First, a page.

How long do side-effects of risperidone take to wear off in elderly dementia patients?

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Does anyone know how long it takes this stuff to wear off when it's stopped in elderly dementia sufferers? I see from internet searches that the half-life is only supposed to be about 20 hours, but I'm doubtful about this.

I'm the legal guardian of an 80-year-old friend suffering from multi-infarct dementia, who was given this terrible drug without my knowledge or agreement about three weeks ago, after she became violent with a member of staff at her retirement home. She was put on 2mg twice a day - combined with the Seroxat and Remergon she was already taking - and turned overnight from a strong, vigorous woman capable of pushing a fit young man down the stairs (the reason they prescribed it) to a catatonic husk, unable to talk or move.

After three doses the nursing staff panicked, reducing the dose to 0.5mg once a day, and she immediately went into a terrifying psychotic episode. For 72 hours she ran around the place non-stop screaming with terror, without eating, drinking or sleeping, until the dose was increased to 1mg twice a day. She then returned to a catatonic state, lying in bed completely immobile, and barely able to swallow food or liquids.

In the ten days since then, the dose has been reduced slowly and the drug has now been stopped. My friend, who now has multiple bedsores as a result of the ten days of immobility, is beginning to move a little, but has become extremely restless and deluded - far more so than when the drug started - with the result that she constantly tries to run around and then falls over.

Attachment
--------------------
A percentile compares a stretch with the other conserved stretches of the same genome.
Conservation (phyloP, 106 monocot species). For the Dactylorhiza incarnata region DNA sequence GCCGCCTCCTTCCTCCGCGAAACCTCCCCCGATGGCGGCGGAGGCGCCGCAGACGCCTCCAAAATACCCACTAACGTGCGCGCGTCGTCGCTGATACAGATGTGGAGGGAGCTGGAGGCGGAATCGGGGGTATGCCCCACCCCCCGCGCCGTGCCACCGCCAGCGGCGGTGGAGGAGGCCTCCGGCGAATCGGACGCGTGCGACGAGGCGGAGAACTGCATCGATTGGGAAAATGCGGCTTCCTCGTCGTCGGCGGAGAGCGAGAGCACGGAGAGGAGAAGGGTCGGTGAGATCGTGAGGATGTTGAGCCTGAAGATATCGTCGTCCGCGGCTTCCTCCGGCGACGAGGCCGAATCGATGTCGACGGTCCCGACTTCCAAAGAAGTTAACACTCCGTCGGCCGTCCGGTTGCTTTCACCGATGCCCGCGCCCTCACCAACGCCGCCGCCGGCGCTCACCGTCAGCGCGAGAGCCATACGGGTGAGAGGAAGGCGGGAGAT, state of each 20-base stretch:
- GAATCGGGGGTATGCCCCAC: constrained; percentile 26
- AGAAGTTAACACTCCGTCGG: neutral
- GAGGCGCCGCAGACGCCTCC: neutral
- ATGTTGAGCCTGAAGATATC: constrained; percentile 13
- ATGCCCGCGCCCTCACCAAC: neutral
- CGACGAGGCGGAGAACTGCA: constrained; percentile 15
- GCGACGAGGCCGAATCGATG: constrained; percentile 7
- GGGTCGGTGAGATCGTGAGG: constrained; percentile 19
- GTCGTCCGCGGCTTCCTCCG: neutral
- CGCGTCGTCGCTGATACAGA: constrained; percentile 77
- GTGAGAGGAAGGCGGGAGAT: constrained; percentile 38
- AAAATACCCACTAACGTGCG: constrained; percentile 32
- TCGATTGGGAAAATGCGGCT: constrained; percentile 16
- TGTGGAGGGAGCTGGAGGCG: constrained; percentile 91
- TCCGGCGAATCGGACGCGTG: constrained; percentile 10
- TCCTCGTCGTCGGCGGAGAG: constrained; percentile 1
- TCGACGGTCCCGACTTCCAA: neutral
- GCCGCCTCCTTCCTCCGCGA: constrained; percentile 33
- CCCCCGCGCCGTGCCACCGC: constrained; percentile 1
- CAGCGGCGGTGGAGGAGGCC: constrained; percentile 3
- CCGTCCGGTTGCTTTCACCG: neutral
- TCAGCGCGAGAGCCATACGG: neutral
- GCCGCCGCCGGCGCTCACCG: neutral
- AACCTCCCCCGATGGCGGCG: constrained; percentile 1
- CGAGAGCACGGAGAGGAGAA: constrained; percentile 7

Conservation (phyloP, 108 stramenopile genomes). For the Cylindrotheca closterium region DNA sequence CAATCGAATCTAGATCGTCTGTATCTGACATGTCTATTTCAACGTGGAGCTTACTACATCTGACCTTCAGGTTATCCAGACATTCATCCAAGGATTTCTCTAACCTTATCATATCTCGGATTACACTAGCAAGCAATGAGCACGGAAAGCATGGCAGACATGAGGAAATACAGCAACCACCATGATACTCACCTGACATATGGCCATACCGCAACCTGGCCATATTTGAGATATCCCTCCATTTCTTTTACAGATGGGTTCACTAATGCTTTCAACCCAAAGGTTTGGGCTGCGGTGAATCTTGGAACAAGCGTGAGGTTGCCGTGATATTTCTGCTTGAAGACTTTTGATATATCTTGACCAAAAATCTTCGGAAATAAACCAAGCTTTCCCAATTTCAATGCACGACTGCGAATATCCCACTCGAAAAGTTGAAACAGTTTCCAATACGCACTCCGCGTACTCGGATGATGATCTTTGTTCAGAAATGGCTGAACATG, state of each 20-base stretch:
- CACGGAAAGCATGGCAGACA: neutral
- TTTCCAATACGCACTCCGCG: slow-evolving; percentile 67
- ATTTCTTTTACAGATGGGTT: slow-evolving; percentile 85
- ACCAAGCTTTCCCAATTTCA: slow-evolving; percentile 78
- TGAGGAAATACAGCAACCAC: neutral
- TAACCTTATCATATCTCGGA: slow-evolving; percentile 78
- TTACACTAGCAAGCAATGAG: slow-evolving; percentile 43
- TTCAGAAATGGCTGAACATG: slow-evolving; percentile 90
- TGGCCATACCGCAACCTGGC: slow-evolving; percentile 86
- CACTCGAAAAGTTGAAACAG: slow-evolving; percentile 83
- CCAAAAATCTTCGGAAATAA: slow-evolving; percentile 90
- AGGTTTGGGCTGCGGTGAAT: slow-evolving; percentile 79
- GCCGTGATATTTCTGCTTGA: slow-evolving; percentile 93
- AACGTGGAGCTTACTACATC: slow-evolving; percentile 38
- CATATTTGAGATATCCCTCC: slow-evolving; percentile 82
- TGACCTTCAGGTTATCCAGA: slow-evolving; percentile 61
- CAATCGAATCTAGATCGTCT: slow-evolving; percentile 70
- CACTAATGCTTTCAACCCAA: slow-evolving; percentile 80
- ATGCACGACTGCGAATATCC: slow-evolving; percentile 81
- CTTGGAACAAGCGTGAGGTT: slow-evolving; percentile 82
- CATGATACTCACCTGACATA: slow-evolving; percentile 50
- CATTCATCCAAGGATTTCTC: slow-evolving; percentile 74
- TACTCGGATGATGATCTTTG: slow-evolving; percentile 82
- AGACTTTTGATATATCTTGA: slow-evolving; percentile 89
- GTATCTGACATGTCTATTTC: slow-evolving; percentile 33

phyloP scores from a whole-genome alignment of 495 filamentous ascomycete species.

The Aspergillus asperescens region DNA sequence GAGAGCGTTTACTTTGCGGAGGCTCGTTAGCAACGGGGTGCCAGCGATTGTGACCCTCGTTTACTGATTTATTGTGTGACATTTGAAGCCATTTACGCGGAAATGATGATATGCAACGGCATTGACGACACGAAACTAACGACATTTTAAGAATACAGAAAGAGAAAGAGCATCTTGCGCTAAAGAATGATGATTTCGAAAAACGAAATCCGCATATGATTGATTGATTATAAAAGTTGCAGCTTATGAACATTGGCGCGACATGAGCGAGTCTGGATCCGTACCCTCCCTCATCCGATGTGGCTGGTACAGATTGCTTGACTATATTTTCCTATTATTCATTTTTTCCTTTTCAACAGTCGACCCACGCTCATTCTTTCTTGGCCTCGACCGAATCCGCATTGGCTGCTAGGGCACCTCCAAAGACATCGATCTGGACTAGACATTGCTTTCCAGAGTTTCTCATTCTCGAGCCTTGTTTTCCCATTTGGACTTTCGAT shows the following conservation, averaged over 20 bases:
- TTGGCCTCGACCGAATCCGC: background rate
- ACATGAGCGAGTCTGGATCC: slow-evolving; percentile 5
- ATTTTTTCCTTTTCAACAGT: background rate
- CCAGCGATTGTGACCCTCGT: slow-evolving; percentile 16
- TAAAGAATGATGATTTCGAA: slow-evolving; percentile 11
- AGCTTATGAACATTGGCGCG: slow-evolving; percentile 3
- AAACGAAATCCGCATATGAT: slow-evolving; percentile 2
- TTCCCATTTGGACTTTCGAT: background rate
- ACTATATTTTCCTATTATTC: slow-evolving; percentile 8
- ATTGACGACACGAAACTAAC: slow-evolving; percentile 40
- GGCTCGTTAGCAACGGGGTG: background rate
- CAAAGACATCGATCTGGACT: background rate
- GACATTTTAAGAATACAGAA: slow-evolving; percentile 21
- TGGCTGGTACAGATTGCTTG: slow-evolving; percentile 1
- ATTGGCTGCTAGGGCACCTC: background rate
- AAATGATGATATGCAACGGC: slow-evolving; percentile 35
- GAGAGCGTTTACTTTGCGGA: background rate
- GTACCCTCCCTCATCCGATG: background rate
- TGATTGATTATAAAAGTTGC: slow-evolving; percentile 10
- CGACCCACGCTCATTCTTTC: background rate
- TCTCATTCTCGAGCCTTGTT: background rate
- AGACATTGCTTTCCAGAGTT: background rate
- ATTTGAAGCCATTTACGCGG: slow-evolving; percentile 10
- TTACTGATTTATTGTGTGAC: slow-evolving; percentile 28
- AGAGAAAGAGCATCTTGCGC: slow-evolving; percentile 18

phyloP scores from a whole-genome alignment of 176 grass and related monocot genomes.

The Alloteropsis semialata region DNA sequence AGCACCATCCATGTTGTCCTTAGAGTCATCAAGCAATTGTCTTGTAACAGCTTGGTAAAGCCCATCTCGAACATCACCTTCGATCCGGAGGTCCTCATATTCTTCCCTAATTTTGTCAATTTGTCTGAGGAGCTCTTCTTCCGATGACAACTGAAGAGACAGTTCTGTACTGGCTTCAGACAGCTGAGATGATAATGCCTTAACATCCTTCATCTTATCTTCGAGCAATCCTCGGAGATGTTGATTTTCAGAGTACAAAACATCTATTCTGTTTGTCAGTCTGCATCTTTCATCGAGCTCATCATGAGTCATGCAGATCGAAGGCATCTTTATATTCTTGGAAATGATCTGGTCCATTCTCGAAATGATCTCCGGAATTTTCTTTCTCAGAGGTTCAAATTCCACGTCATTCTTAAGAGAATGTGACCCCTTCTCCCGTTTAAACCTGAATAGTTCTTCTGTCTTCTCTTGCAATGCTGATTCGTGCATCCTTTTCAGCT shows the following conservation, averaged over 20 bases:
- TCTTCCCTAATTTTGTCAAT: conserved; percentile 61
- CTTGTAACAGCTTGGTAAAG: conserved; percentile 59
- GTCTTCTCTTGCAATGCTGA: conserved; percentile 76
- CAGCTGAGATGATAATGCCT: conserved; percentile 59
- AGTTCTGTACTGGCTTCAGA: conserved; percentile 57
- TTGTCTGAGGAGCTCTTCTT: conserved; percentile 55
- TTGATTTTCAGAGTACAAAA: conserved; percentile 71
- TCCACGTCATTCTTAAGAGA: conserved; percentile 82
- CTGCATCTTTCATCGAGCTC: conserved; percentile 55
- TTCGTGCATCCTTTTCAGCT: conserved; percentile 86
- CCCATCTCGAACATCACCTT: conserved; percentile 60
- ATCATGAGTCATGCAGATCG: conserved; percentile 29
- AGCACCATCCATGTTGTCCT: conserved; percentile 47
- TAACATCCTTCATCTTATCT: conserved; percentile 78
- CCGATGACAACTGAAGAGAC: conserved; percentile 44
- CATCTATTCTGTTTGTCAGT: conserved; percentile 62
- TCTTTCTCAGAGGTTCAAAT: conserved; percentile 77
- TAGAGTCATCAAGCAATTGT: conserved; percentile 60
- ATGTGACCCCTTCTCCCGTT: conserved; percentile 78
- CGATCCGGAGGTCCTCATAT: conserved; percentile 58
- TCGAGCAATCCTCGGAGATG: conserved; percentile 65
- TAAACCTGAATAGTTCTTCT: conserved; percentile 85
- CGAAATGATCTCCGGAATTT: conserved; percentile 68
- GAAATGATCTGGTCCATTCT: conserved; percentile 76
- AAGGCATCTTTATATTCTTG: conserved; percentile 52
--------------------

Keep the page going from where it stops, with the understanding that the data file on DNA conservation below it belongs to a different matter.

The Parkinson's-type symptoms are slowly improving so I'm hopeful that no permanent damage has been done. I understand that the increase in her psychotic symptoms is due to withdrawal of the drug. My question is: how much of this damage is likely to be permanent?

I'm heartbroken at seeing her in this awful state.

 

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  • Posted

    Hi, it took a full three months for the effects of rispiridone to wear off for me. It is not the half life of the drug, it is the disrupted underlying brain chemistry that takes so long to recover.
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    • Posted

      Thank you for your reply. Sadly my friend died 18 months after my post from the side-effects of various other antipsychotic drugs, including clozapine and olanzapine. I believe it was the latter that put the final nail in her coffin, totally paralysing her hands and feet, thus depriving her of the last vestiges of her autonomy.

      This is a terrible indictment of the off-label use of antipsychotics to control aggression in elderly people who become aggressive as a result of mismanagement of dementia. I am particularly incensed by the tendency of unspecialised general practitioners to start these frail elderly patients on the maximum dose of these powerful drugs without even trying them on a small dose.

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    • Posted

      While I agree with your sentiments, I'd point out that psychotropic drugs are badly over prescribed from preschool age upward. The problem is treating symptoms with no attempt to understand cause - modern medicine in a nutshell.

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